Global Agrifood Sectors Turning Into Oligopolies: Report
Representational Image. Image Courtesy: Wikipedia
Oligopolies helped food barons tighten their grip on every link in the industrial food chain in 2020 as food security and health faced the onslaught of COVID-19, a recent report reveals.
Several agrifood sectors are now so “top-heavy” that only four to six dominant firms control them, the Food Barons 2022 report of the ETC Group shows while attempting to shed light on “crisis profiteering” by multinational agribusinesses since the pandemic.
“The year 2020 was a horrific year for food security and health—but a bonanza for Big Food and Big Ag(riculture). In the midst of a global pandemic, these food barons made the most of the converging crisis in order to tighten their grip on every link in the industrial food chain,” the report, published on September 20, states.
“In doing so, they undermine the rights of peasants, smallholders, fishers and pastoralists to produce food for their own communities and many others.”
The report takes an analytical look at 11 key agrifood sectors: seeds, agrochemicals, livestock genetics, synthetic fertilisers, farm machinery, animal pharmaceuticals, commodity traders, food processors, ‘Big Meat’, grocery retail and food delivery. Taking this sectoral approach, it singles out the main players and argues that oligopolies have developed in each of them.
“Economists typically consider a four-firm concentration ratio of 40% or higher reflective of a sector that operates as an oligopoly. Many of the sectors we monitor are already above that 40% threshold; others are on the verge of passing it,” the report further states.
Based on 2020 sales, the ETC Group has narrowed to four firms—Syngenta Group, Bayer, BASF and Corteva—which control half of the world’s commercial seeds and 62% of the world’s pesticide market.
Similarly, the four companies control 44% of the global market in farm machinery. The world’s largest agri-machinery company, Deere & Co, controls 18%. The story is the same in sectors like animal pharma and livestock genetics.
“Those who have market power can raise prices above what’s considered fair market value … We’re at a point in our market concentration that we haven’t seen ever before,” the report quotes Krista Brown, a policy analyst with the American Economic Liberties Project.
Other than market domination, the report elucidates “techno-fixes” being adopted by these firms to enhance profit. “Our ongoing research reveals that every sector of the industrial food chain is in the process of transforming into a digital enterprise,” the report states and provides a mind-boggling fact about the scale of this transformation.
“The vista of new digital initiatives in food and ag(riculture) is dizzying. Bayer’s ‘Field View’ digital platform, for example, extracts 87.5 billion data points from 180 million acres of farmland in 23 countries and funnels it into the cloud servers of Microsoft and Amazon. Deere, the world’s largest farm machinery company, now employs more software engineers than mechanical engineers.”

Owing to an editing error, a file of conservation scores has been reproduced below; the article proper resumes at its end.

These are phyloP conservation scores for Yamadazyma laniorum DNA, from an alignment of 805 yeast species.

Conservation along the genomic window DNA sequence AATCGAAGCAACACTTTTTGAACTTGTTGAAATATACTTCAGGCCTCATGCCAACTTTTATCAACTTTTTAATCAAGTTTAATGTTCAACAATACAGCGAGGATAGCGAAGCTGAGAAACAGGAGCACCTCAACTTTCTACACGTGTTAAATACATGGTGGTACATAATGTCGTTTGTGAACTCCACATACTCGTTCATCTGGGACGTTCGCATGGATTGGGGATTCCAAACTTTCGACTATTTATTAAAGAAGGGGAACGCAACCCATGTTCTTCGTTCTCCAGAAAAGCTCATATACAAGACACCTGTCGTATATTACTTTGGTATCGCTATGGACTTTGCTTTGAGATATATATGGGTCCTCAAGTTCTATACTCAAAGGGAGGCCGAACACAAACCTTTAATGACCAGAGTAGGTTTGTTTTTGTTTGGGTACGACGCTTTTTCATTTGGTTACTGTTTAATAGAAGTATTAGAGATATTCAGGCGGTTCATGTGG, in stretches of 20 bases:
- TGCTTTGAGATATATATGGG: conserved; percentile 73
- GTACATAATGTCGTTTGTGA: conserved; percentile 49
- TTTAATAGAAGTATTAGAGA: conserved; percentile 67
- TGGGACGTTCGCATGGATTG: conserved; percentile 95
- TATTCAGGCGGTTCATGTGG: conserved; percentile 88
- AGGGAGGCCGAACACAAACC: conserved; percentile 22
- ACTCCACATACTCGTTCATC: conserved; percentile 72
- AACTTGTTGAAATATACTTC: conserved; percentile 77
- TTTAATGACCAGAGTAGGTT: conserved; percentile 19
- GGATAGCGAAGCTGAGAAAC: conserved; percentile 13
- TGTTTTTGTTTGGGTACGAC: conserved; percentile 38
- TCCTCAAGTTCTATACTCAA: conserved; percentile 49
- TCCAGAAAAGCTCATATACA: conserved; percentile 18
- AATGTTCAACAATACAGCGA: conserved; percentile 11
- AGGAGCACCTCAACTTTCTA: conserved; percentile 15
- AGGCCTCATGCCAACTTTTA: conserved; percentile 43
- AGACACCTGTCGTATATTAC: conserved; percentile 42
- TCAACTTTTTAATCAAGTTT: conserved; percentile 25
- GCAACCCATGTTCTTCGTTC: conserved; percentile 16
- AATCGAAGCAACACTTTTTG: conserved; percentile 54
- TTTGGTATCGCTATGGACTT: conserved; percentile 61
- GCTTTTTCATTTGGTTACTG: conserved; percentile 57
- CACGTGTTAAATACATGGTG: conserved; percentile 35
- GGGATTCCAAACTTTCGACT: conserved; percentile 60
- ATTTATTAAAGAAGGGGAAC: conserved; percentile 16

Clearly, Big Tech is becoming tightly entangled with industrial food production. The significance of all the data extracted via digital technologies is that data is now itself a commodity, the report adds.
The third striking finding in the report is how the above-mentioned oligopolies are becoming more and more opaque about their competitive (or rather anti-competitive) practices through the phenomena of “horizontal shareholding” by private equity and asset management firms.
“Horizontal shareholding is the practice of owning assets in multiple corporations that are supposed to be competing with each other but are unlikely to compete if they have common owners.” This type of shareholding, the report claims, is creating “interlocking oligopolies”.
Currently, the ‘Big Three’, State Street, Vanguard, and Blackrock, are leading asset management firms which undertake such horizontal shareholding in various publicly-traded agribusinesses. For instance, these three firms collectively own more than 20% shares in giant firms like Pepsico, Tyson, ADM, Corteva, Mosaic, and Kroger. They also own 16.76% shares in Deere and 10.16% shares in Walmart.
“In the global grocery sector, for instance, market concentration is relatively low, and competition may appear healthy, but competition is illusory because the influence of horizontal shareholders is largely invisible.”
In other words, antitrust regulators and policymakers are failing to identify interlocked oligopolies; thereby, blunting their efforts to clamp down on anti-competitive practices, the report states.
Get the latest reports & analysis with people's perspective on Protests, movements & deep analytical videos, discussions of the current affairs in your Telegram app. Subscribe to NewsClick's Telegram channel & get Real-Time updates on stories, as they get published on our website.